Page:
Their products include the MP5UMP submachine guns, the G3HK417 battle rifles, the HK33G36HK416 assault rifles, the MG5HK21 General-purpose machine guns, the MP7 personal defense weapon, the USP series of handguns, and the PSG1 sniper rifle. All HK firearms are named by a prefix and the official designation, with suffixes used for variants.


With the fall of Germany at the end of World War II, Oberndorf came under French control, and the entire Waffenfabrik Mauser AG factory was dismantled by French occupying forces. All factory records were destroyed on orders of the local French Army commander. In 1948, three former Mauser engineers, Edmund HecklerTheodor Koch, and Alex Seidel, saved what they could from the factory and used what they salvaged to start a machine tool plant in the vacant factory that became known as the Engineering Office Heckler & Co.[4][5]

On December 28, 1949, the Engineering Office Heckler & Co. changed its name and was registered officially as Heckler & Koch GmbH. Initially the new company manufactured machine tools, bicycle and sewing machine parts, gauges and other precision parts.[6]

In 1956, Heckler & Koch responded to the West German government’s tender for a new infantry rifle for the Bundeswehr (German Federal Army) with the proposal of the G3 battle rifle, which was based on the Spanish CETME rifle.[4][5] The German government awarded Heckler & Koch the tender and by 1959 declared the G3 the standard rifle of the Bundeswehr.[7][8] Later on in 1961, Heckler & Koch developed the 7.62×51mm HK21 general-purpose machine gun, based on the G3 battle rifle.[9]

In 1966, Heckler & Koch introduced the HK54 machine pistol, which eventually launched in 1969 as the MP5 submachine gun.[10] Two years later, the company introduced the 5.56×45mm HK33 assault rifle, a smaller version of the G3 battle rifle chambered in 5.56mm NATO.[11][12]

The Werknummern system dates back to the first HK rifles. It uses two or three digits, and as such is also referred to as the “HK 3-digit system”[36][37] Exceptions like the Heckler & Koch HK416 exist, but those are almost always for marketing reasons, and do actually have in-house designations that fit the system. For example, the HK416 (originally marketed as the HK M4 and HK M16) was intended to replace the M4 and M16, and so, the different models were amalgamated into simply the HK416, but internally was the HK333. The M320 Grenade Launcher Module is a designation assigned by the US military, the HK product name is the HK 269 and 279.[38]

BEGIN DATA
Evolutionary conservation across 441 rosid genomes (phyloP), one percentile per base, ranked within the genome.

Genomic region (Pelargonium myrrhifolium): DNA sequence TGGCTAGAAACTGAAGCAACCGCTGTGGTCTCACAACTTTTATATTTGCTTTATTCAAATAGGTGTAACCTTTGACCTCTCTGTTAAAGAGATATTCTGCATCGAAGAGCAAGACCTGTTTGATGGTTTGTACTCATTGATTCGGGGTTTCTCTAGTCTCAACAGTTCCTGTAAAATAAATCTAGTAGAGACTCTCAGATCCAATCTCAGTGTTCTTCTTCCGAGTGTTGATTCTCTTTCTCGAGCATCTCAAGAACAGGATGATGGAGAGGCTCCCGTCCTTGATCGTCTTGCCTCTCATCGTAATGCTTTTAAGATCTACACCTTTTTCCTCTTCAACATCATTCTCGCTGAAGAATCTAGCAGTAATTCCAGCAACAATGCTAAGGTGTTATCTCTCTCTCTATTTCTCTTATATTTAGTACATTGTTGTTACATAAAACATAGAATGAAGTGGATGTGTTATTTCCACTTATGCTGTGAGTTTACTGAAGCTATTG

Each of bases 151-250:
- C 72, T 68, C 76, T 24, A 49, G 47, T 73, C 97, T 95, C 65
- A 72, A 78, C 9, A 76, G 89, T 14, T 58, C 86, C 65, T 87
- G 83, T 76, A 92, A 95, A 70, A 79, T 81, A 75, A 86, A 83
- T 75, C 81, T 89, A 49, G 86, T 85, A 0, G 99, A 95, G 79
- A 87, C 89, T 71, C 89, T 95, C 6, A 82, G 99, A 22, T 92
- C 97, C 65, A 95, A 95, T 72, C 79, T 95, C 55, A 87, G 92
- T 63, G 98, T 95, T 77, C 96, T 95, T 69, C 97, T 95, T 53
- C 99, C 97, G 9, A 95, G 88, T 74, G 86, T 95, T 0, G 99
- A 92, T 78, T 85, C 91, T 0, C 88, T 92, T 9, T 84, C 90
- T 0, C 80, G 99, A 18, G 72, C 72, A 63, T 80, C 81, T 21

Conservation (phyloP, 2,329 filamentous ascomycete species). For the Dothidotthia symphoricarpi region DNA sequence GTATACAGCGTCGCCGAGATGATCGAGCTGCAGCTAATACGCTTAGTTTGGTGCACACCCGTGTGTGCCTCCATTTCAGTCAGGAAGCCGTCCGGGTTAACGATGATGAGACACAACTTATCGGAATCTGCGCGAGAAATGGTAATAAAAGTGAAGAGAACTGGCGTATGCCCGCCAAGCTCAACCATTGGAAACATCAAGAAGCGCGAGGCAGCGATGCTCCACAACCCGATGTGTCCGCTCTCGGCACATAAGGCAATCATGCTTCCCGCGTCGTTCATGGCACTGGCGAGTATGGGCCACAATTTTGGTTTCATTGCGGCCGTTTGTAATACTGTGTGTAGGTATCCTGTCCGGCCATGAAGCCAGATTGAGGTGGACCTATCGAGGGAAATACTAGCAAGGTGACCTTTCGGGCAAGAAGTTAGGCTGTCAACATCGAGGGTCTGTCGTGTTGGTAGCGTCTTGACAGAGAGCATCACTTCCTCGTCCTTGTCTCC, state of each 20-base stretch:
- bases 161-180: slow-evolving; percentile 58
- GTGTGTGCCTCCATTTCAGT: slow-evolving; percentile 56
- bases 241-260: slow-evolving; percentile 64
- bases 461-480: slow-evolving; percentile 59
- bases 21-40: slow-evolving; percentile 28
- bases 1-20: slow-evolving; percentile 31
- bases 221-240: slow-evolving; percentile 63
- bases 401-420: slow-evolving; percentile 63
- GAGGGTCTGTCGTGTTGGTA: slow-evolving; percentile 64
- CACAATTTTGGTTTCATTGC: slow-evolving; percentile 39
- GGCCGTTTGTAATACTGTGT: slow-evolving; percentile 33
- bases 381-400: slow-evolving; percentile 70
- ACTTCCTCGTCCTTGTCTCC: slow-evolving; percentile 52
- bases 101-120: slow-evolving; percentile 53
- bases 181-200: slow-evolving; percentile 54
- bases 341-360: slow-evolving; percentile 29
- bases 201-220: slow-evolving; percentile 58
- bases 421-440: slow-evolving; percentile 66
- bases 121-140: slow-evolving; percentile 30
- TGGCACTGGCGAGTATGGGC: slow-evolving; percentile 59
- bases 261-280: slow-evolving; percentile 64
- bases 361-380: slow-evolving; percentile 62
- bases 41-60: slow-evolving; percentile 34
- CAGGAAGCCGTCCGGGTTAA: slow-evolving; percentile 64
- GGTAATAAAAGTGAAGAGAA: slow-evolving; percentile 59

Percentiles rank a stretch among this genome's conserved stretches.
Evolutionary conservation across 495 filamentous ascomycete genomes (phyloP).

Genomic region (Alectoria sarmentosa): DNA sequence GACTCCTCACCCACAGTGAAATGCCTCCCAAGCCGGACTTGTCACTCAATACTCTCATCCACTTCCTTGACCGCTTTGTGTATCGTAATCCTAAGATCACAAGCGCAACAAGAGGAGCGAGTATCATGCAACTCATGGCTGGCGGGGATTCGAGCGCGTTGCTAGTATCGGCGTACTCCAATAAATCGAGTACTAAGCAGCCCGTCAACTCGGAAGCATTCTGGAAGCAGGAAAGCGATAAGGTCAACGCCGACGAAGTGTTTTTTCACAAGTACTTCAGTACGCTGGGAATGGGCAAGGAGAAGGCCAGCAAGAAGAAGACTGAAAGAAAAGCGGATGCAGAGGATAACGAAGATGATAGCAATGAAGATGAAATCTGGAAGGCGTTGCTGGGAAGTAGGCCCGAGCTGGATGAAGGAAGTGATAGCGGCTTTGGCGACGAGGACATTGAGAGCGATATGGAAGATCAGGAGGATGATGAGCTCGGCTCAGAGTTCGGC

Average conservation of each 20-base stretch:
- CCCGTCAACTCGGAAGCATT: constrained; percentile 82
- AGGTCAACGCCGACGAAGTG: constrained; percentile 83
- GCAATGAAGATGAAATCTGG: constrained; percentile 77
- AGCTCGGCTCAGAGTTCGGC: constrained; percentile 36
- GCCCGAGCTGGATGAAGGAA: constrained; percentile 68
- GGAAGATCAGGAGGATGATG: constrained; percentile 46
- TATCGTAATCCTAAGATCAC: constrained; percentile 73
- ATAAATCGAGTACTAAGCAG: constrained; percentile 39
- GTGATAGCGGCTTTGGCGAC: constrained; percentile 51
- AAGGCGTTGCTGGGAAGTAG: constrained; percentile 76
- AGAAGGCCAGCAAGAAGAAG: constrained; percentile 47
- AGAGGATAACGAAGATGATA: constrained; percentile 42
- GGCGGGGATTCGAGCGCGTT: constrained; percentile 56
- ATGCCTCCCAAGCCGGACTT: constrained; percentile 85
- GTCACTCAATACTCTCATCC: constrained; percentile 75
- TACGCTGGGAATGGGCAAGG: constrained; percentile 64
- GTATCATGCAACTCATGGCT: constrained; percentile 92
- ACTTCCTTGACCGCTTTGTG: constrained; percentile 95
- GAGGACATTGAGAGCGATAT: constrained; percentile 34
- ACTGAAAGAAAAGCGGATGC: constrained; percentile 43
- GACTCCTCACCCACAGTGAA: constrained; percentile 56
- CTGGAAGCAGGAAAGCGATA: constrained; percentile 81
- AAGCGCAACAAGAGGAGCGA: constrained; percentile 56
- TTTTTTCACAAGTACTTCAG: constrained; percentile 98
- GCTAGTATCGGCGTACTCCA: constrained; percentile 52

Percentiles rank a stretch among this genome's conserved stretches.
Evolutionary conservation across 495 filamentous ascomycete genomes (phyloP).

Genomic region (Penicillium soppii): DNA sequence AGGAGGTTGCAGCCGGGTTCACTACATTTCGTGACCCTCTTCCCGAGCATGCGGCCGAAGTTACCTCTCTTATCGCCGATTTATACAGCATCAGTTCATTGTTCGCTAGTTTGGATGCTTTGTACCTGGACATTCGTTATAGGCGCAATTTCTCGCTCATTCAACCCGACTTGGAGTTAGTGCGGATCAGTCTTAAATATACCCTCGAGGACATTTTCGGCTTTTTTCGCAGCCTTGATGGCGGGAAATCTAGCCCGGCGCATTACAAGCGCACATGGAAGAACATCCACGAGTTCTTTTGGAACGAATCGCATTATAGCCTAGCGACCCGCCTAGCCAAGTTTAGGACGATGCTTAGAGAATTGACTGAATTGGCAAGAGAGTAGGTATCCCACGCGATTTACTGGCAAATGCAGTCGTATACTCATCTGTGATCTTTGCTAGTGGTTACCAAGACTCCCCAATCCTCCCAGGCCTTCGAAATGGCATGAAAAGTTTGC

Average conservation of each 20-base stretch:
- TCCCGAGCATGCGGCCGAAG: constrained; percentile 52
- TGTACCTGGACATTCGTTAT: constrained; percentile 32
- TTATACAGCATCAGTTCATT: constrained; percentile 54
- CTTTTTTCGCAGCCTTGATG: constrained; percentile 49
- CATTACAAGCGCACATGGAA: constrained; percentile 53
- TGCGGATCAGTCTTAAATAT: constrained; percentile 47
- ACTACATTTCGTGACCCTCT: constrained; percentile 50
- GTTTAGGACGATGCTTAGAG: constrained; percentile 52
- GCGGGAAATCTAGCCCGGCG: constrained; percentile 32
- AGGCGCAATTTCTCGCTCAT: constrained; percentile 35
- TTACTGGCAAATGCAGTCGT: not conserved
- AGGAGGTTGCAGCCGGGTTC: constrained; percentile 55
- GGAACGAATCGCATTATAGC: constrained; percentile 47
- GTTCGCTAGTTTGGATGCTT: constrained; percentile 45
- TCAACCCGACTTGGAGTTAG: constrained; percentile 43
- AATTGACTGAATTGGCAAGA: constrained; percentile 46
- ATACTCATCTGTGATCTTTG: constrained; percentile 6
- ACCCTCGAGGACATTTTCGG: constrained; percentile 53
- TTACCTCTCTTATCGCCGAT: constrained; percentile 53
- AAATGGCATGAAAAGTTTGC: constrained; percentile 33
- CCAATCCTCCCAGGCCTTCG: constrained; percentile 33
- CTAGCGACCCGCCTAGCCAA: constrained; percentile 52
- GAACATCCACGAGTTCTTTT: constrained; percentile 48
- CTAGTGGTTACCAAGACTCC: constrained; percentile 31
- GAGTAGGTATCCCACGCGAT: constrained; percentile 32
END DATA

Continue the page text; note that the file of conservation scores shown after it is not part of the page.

First digit: generation

  • No digit = First generation
  • 1 = Second generation
  • 2 = Third generation
  • 3 = Fourth generation
  • 4 = Fifth generation

Second digit: form factor

  • 1 = Magazine fed machine gun
  • 2 = Belt fed machine gun
  • 3 = Full sized rifle
  • 4 = Semi-automatic military rifle
  • 5 = Select fire carbine
  • 6 = Shoulder fired standalone grenade launcher
  • 7 = Underbarrel mounted grenade launcher
  • 8 = Hunting and repeating weapons for civilian market

Third digit: caliber

  • 1 – 7.62×51mm NATO
  • 2 – 7.62×39mm
  • 3 – 5.56×45mm NATO
  • 4 – 9×19mm Parabellum/.40 S&W/.45 ACP
  • 5 – .50 BMG
  • 6 – HK 4.6×30mm
  • 7 – .300 AAC Blackout
  • 8 – 37mm Grenade
  • 9 – 40 mm grenade
  • Abbreviations

    Format: Abbreviation = German Text (“English Text”)[citation needed]

    • A = Ausführung (“version”)
    • G = Gewehr (“rifle”)
    • K = Either Kurz (“short”) for pistols and submachine guns or Karabiner (“Carbine”) for rifles and battle rifles.
    • AG = Either stands for Anbau-Gerät (“attached device”) or Anbaugranatwerfer (“attached grenade launcher”)
    • GMG = Grenade Machine Gun
    • GMW = Granatmaschinenwaffe (automatic grenade launcher)
    • MG = Maschinengewehr (Machine Gun)
    • MP = Maschinenpistole (Machine Pistol)
    • PSG = Präzisionsschützengewehr (“precision sharp shooter rifle”)
    • PSP = Polizei-Selbstlade-Pistole (“police self-loading pistol”)
    • SD = Schalldämpfer (“sound dampener”, “suppressor”); In the case of the MP5 having an integral suppressor, in the case of the USP, an extended threaded barrel for attaching a suppressor.
    • SG = Scharfschützengewehr (“sharpshooters rifle”)
    • SK = Subkompakt (“sub compact”)
    • SL = Selbstlader (“Autoloader”)
    • UMP = Universal Machine Pistol
    • UCP = Universal Combat Pistol
    • USC = Universal Self-loading Carbine
    • USP = Universale Selbstladepistole (“universal self-loading pistol”)